How is it possible to control the cost of something that is not even designed never mind constructed? Far too often the ‘bean counters’ are brought in well after the proverbial horse has bolted. However just as often the construction team are loath to have the ‘bean counters’ involved up front (they do not see the ‘value add’) other than to help them get the Budget approved. Also it must be said that a lot of Finance personnel are reluctant to get involved out of ignorance and sometimes out of fear to share the blame latter on.
Traditional Accountants / CPAs are the ‘undertakers of the commercial world in that they can efficiently tell you what was the cause of death. Estimators need something to estimate from i.e. drawings. Project Controllers are asked to sign up for the future. The seeds of good Project Control are sown well in advance on a project. The Bid Package Cost Code matrix is one of these seeds.
If you have the above two items you then you have the elements of the Matrix. All that remains to do is the following:
The above is a simple example of a budget of 165 being spread over 6 packages of a project. This is so intuitive that I am sure a lot of people, especially construction professionals seeing this, are saying this is just common sense. Well! I ask them to reflect on their past projects and honestly state if anybody on the team utilised such a matrix. I have worked on projects where the costs codes have run to 400 unique cost codes and there were in excess of 150 Design Packages.
Again, I cannot emphasis enough that some Finance person has the Budget broken down into cost codes and some Construction person has the project broken down into something resembling packages.
The creation of the matrix is about 25% of the effort. The real control comes in keeping it up to date and relevant.
If the above is achieved you will have established 75% of the effectiveness of the Bid Package Cost Code Matrix. The remainder and the success lie in
In my experience construction teams do not like the involvement of non engineering staff up front. They see them as somebody else who has to be educated or worse as police men.
A lot of teams argue that they do not need the Matrix as their traditional forecasting by Cost Code is sufficient. Projects are committed by cost codes whole and in part grouped into packages. By concentrating solely on individual cost codes can give a false sense of security. Packages are much more meaningful to the Construction team than individual cost codes. Most modern cost tracking software (especially off the shelf GC packages) if properly used can automatically produce the Matrix. Usually all that is required is the creation of a ‘Dummy Package’ for the Indirects.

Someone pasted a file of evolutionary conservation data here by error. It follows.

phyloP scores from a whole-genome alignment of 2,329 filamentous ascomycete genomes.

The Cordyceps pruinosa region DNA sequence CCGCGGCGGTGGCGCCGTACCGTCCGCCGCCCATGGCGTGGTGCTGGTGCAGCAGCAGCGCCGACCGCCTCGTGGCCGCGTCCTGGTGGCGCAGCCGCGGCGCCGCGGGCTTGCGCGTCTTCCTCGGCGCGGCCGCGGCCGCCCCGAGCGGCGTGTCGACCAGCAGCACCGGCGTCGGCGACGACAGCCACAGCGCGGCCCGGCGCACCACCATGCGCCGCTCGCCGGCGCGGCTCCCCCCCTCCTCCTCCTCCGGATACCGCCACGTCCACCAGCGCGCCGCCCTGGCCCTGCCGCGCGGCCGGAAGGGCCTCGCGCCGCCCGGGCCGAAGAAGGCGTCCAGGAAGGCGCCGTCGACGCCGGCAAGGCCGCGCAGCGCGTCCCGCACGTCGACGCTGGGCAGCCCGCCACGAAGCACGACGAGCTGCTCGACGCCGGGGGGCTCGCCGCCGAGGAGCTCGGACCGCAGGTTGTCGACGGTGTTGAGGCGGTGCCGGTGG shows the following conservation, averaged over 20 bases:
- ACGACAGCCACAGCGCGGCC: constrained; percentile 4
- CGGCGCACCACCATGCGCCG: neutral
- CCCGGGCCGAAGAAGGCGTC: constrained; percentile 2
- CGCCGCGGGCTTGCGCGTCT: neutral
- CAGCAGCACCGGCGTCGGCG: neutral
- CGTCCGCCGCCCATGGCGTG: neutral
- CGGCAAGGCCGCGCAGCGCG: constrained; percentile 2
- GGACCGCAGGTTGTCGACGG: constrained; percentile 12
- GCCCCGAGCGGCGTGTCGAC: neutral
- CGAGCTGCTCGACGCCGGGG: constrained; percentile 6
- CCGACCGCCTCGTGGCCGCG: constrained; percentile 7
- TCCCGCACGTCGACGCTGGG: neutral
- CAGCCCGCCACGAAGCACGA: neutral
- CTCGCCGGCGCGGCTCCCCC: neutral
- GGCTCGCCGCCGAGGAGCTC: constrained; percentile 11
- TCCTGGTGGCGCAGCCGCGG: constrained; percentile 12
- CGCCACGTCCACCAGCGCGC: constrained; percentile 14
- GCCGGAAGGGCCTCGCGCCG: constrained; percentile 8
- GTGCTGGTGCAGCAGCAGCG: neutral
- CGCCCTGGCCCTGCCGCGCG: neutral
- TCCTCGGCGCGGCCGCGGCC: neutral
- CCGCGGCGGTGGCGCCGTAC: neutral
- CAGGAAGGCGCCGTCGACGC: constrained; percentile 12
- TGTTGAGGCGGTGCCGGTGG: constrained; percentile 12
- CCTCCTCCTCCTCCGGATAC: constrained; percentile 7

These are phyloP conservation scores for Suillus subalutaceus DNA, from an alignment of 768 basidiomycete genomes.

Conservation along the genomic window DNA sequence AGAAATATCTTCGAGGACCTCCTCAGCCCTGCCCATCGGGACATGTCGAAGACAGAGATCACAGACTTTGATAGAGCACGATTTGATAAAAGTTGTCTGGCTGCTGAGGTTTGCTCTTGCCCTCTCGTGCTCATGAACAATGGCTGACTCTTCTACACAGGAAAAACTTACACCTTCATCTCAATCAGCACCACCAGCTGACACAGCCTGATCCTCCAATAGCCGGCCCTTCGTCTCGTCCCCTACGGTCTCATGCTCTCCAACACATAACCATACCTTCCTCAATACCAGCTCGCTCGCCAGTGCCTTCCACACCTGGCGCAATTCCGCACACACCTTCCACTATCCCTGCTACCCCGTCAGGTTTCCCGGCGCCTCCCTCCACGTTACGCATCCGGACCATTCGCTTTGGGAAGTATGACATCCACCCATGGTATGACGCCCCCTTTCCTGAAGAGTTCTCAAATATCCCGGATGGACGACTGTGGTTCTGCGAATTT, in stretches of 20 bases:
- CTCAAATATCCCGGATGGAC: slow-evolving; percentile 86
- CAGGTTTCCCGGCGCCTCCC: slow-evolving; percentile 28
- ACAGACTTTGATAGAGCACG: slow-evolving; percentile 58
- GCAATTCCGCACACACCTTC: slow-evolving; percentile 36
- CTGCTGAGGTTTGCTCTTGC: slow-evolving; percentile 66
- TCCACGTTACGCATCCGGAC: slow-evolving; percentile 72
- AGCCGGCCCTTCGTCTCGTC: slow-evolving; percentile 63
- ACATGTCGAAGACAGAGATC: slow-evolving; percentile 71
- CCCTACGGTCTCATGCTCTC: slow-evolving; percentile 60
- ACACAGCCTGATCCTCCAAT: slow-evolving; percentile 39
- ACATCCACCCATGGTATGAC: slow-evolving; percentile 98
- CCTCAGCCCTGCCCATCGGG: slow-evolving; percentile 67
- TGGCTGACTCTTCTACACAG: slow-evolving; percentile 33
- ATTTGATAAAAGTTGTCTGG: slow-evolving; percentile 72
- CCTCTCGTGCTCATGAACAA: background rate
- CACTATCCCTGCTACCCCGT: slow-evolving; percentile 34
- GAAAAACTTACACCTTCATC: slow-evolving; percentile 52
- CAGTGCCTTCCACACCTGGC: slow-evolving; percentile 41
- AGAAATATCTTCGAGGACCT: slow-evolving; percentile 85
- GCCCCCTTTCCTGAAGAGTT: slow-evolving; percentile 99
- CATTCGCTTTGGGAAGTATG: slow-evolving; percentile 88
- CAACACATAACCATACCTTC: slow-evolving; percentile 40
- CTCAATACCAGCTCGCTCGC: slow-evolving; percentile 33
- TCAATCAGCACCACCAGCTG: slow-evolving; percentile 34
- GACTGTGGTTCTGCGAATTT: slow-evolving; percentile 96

Like I have said before all this information is available on the project. However, to be effective as a controlling mechanism the disparate items of information (Finance / Construction) need to be brought together and the Matrix is a means to this end.
Niall M Reynolds has spent his career working on large international construction programs in the Petrochemical, Public Infrastructure, Leisure and Semi-Conductor industries. In this article he provides an overview of the challenges that can arise in the area of Contract Administration of such programs.
Contract Administration for Super Projects or Programs
What has prompted me to write this article is my awareness of how in certain circumstances the benign and sometimes ‘taken for granted’ aspects of Contract Administration can become a ‘showstopper’ on major construction programs.
A common understanding is that Contract Administration means the non-technical aspects of the program (the technical aspects being Design, Health and Safety, Estimating, etc.). Some examples of the non-technical aspects are Draw-down of Funds, Change Management, Payments, Commercial Close Out and Reporting.
On small and less complicated domestic projects these activities are typically executed by any or a combination of the Project Manager, Main Contractor, Engineer, Architect, QS and other members of the project team. All the contracting parties, within a region or industry are usually familiar with one another and with local forms of contract, practice and precedent. Sometimes there is a history of having worked together on previous, similar projects. Contracts in this case, if similar to their previous and hopefully successful experiences, take on a less influential role in shaping outcomes
However, on large, one-off, construction programs this is typically not the case and failure to anticipate, innovate and manage these non-technical activities can jeopardise the whole endeavour. Companies, organisations and people have to very quickly learn to work together for a successful outcome against an unforgiving ‘ticking clock’. As one project manager said to me once, “If you don’t work out your difficulties now, you are sure to fight over them later!”.
I have seen valuable, finite, resources diverted from an already stretched program team to form taskforces, swat teams, etc., to solve administrative type issues. Regularly these teams find that many of the issues could have been avoided with focused attention at the planning stage of the program. One of the main problems is that Contract Administration is very often the last thing on anybody’s mind at program inception and yet the Contract is usually the first place people go to look for remedies when performance does not match expectations.
One of the impacts of globalisation is the creation of larger, more complex multi-layered, cross-cultural, and international, construction programs. These programs because of their international location are already aggravated by